Stocks edge higher: Another batch of decent earnings results is doing the trick. Dow is up about 60 points in early trading.
Latest from Bernanke: The Fed Chairman says that the economy is showing "tentative signs of stabilization," but not to the point where monetary policy is likely tighten up anytime soon. That suggests little or no boost in interest rates. From Bloomberg:
Bernanke said dangers remain, and didn't indicate that a sustained recovery has yet taken hold. He said that financial markets remain "stressed," and household spending is an "important" risk to the outlook because of continued job losses and declines in home values. He also said that record budget deficits may begin to pose a threat to the recovery.
Selling the budget deal: Various briefings and caucuses are planned over the next few days that will lay out details of the agreement. Expect plenty of lobbying from the interest groups (teachers, county government, etc.), and don't be surprised to see litigation if the package gets through. (LAT)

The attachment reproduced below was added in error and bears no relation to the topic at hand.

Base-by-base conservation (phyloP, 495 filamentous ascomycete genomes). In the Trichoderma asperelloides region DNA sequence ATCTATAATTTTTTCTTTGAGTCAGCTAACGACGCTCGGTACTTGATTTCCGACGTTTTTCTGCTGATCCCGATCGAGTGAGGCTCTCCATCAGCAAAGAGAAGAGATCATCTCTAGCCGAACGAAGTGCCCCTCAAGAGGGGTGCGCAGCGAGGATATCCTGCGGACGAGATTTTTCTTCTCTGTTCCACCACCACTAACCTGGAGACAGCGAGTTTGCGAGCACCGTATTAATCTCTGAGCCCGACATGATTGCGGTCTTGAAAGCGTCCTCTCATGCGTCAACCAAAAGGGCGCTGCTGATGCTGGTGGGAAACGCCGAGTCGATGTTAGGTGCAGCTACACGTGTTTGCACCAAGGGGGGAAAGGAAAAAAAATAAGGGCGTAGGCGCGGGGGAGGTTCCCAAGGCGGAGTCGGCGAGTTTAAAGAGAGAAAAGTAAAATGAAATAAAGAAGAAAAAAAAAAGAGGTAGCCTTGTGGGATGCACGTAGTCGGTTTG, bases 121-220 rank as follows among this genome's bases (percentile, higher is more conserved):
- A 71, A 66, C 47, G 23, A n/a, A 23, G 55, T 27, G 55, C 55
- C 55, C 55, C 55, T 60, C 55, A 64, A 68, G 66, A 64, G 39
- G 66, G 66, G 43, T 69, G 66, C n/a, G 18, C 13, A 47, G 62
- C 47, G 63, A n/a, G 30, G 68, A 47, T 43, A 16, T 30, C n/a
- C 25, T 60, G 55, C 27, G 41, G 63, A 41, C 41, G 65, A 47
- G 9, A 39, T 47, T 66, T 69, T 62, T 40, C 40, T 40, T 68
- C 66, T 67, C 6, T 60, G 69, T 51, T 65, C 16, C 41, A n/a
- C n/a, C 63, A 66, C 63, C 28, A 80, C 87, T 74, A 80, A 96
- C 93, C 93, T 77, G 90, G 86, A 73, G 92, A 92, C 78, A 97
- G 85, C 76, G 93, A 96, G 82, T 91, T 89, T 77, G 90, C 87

Not the final answer: The deal does manage to close CA's $26 billion shortfall, but the state could easily face additional deficits later this year and into 2010. The basic problem remains the same: California is too dependent on unpredictable revenue sources. From Dan Walters:
The volatility of California's tax revenue - booming one year, plummeting the next - plagues the state budget. The volatility, born of the state's reliance on personal income taxes from a relative handful of high-income Californians, is the underlying factor in revising the current state budget to close a whopping deficit.
Another drop in gas prices: An average gallon of regular in the L.A. area is $2.854, down about a nickel from last week, according to the government survey. (EIA)
Lennar buys into Newhall: First, the homebuilder sells a portion of the huge Newhall Ranch development to Calpers for $1 billion. Now, it's buying back a 15 percent stake of the development at a substantial discount. From the LAT:
CalPERS spokeswoman Pat Macht said the fund had decided to pull its stake in the development because "we've changed our overall real estate strategy to focus less on housing and more on commercial and international properties." CalPERS wants to put its money into properties that create an income stream from rents rather than into land "that takes a long time to produce income," she said.
Lacter on radio: This morning's business chat with KPCC's Steve Julian covers the CA budget deal, the latest on foreclosures, and scamsters who prey on homeowners in trouble. Also on kpcc.org and on podcast.